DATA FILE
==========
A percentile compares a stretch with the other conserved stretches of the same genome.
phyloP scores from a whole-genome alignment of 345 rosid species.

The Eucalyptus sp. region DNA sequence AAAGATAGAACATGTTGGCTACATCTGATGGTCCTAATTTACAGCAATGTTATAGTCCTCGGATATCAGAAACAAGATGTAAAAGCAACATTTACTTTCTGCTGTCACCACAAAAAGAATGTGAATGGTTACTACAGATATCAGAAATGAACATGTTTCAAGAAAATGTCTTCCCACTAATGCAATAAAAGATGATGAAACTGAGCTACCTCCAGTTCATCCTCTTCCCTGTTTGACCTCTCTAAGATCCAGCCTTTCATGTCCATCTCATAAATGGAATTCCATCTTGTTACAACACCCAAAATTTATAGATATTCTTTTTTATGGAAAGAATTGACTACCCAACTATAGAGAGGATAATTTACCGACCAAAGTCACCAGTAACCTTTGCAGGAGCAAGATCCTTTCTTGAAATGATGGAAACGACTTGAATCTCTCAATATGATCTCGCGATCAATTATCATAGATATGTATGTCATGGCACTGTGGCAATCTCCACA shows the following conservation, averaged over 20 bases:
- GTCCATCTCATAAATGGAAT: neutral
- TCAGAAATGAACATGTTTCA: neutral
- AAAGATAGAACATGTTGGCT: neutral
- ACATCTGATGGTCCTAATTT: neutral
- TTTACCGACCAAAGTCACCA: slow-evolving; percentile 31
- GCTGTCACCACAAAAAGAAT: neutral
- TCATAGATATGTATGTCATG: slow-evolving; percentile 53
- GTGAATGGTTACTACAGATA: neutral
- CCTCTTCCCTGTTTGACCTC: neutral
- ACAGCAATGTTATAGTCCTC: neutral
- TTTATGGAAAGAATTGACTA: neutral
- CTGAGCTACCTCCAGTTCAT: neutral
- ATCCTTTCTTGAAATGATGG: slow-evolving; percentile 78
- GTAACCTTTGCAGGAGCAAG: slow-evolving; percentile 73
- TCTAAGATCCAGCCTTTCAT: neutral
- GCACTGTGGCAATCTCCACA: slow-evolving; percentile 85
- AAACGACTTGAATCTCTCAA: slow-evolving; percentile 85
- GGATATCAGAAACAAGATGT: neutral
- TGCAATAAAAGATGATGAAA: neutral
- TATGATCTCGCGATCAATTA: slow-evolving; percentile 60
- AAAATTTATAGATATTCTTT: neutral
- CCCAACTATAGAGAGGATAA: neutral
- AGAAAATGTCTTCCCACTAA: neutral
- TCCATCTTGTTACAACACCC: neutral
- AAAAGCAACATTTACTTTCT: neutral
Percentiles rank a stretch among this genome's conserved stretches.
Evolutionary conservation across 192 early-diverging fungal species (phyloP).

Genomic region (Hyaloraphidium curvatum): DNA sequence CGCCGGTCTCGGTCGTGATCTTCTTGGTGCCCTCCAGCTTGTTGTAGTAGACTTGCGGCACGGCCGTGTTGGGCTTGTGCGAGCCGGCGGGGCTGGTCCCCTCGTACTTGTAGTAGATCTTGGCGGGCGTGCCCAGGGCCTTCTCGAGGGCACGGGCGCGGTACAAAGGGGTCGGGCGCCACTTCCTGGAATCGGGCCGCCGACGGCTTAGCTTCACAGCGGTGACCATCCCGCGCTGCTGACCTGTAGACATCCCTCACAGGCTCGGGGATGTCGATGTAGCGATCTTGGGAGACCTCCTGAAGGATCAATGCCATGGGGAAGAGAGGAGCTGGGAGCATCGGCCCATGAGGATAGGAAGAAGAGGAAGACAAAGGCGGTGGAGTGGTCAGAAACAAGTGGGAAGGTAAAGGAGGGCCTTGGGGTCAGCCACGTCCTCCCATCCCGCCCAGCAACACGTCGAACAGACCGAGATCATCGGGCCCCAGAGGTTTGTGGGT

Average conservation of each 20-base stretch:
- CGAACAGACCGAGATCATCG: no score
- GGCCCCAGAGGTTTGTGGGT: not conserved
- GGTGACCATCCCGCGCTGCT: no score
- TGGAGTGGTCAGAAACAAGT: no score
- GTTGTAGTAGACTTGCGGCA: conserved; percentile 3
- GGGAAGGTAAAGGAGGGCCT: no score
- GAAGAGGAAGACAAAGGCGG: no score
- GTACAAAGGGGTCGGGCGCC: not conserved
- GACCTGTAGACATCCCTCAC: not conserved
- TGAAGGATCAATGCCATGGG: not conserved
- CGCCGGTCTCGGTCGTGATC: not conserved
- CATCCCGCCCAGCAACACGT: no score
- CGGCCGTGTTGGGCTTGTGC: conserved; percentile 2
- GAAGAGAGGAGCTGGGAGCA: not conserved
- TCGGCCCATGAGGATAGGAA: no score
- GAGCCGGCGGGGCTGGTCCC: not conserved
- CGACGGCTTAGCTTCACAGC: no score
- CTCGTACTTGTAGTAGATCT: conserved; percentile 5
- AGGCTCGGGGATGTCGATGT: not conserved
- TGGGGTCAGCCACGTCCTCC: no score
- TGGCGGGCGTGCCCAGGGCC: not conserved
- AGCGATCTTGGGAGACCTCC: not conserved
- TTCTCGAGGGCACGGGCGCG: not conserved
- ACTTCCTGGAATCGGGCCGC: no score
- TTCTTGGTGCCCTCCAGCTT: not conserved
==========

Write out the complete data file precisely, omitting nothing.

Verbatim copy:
A percentile compares a stretch with the other conserved stretches of the same genome.
phyloP scores from a whole-genome alignment of 345 rosid species.

The Eucalyptus sp. region DNA sequence AAAGATAGAACATGTTGGCTACATCTGATGGTCCTAATTTACAGCAATGTTATAGTCCTCGGATATCAGAAACAAGATGTAAAAGCAACATTTACTTTCTGCTGTCACCACAAAAAGAATGTGAATGGTTACTACAGATATCAGAAATGAACATGTTTCAAGAAAATGTCTTCCCACTAATGCAATAAAAGATGATGAAACTGAGCTACCTCCAGTTCATCCTCTTCCCTGTTTGACCTCTCTAAGATCCAGCCTTTCATGTCCATCTCATAAATGGAATTCCATCTTGTTACAACACCCAAAATTTATAGATATTCTTTTTTATGGAAAGAATTGACTACCCAACTATAGAGAGGATAATTTACCGACCAAAGTCACCAGTAACCTTTGCAGGAGCAAGATCCTTTCTTGAAATGATGGAAACGACTTGAATCTCTCAATATGATCTCGCGATCAATTATCATAGATATGTATGTCATGGCACTGTGGCAATCTCCACA shows the following conservation, averaged over 20 bases:
- GTCCATCTCATAAATGGAAT: neutral
- TCAGAAATGAACATGTTTCA: neutral
- AAAGATAGAACATGTTGGCT: neutral
- ACATCTGATGGTCCTAATTT: neutral
- TTTACCGACCAAAGTCACCA: slow-evolving; percentile 31
- GCTGTCACCACAAAAAGAAT: neutral
- TCATAGATATGTATGTCATG: slow-evolving; percentile 53
- GTGAATGGTTACTACAGATA: neutral
- CCTCTTCCCTGTTTGACCTC: neutral
- ACAGCAATGTTATAGTCCTC: neutral
- TTTATGGAAAGAATTGACTA: neutral
- CTGAGCTACCTCCAGTTCAT: neutral
- ATCCTTTCTTGAAATGATGG: slow-evolving; percentile 78
- GTAACCTTTGCAGGAGCAAG: slow-evolving; percentile 73
- TCTAAGATCCAGCCTTTCAT: neutral
- GCACTGTGGCAATCTCCACA: slow-evolving; percentile 85
- AAACGACTTGAATCTCTCAA: slow-evolving; percentile 85
- GGATATCAGAAACAAGATGT: neutral
- TGCAATAAAAGATGATGAAA: neutral
- TATGATCTCGCGATCAATTA: slow-evolving; percentile 60
- AAAATTTATAGATATTCTTT: neutral
- CCCAACTATAGAGAGGATAA: neutral
- AGAAAATGTCTTCCCACTAA: neutral
- TCCATCTTGTTACAACACCC: neutral
- AAAAGCAACATTTACTTTCT: neutral
Percentiles rank a stretch among this genome's conserved stretches.
Evolutionary conservation across 192 early-diverging fungal species (phyloP).

Genomic region (Hyaloraphidium curvatum): DNA sequence CGCCGGTCTCGGTCGTGATCTTCTTGGTGCCCTCCAGCTTGTTGTAGTAGACTTGCGGCACGGCCGTGTTGGGCTTGTGCGAGCCGGCGGGGCTGGTCCCCTCGTACTTGTAGTAGATCTTGGCGGGCGTGCCCAGGGCCTTCTCGAGGGCACGGGCGCGGTACAAAGGGGTCGGGCGCCACTTCCTGGAATCGGGCCGCCGACGGCTTAGCTTCACAGCGGTGACCATCCCGCGCTGCTGACCTGTAGACATCCCTCACAGGCTCGGGGATGTCGATGTAGCGATCTTGGGAGACCTCCTGAAGGATCAATGCCATGGGGAAGAGAGGAGCTGGGAGCATCGGCCCATGAGGATAGGAAGAAGAGGAAGACAAAGGCGGTGGAGTGGTCAGAAACAAGTGGGAAGGTAAAGGAGGGCCTTGGGGTCAGCCACGTCCTCCCATCCCGCCCAGCAACACGTCGAACAGACCGAGATCATCGGGCCCCAGAGGTTTGTGGGT

Average conservation of each 20-base stretch:
- CGAACAGACCGAGATCATCG: no score
- GGCCCCAGAGGTTTGTGGGT: not conserved
- GGTGACCATCCCGCGCTGCT: no score
- TGGAGTGGTCAGAAACAAGT: no score
- GTTGTAGTAGACTTGCGGCA: conserved; percentile 3
- GGGAAGGTAAAGGAGGGCCT: no score
- GAAGAGGAAGACAAAGGCGG: no score
- GTACAAAGGGGTCGGGCGCC: not conserved
- GACCTGTAGACATCCCTCAC: not conserved
- TGAAGGATCAATGCCATGGG: not conserved
- CGCCGGTCTCGGTCGTGATC: not conserved
- CATCCCGCCCAGCAACACGT: no score
- CGGCCGTGTTGGGCTTGTGC: conserved; percentile 2
- GAAGAGAGGAGCTGGGAGCA: not conserved
- TCGGCCCATGAGGATAGGAA: no score
- GAGCCGGCGGGGCTGGTCCC: not conserved
- CGACGGCTTAGCTTCACAGC: no score
- CTCGTACTTGTAGTAGATCT: conserved; percentile 5
- AGGCTCGGGGATGTCGATGT: not conserved
- TGGGGTCAGCCACGTCCTCC: no score
- TGGCGGGCGTGCCCAGGGCC: not conserved
- AGCGATCTTGGGAGACCTCC: not conserved
- TTCTCGAGGGCACGGGCGCG: not conserved
- ACTTCCTGGAATCGGGCCGC: no score
- TTCTTGGTGCCCTCCAGCTT: not conserved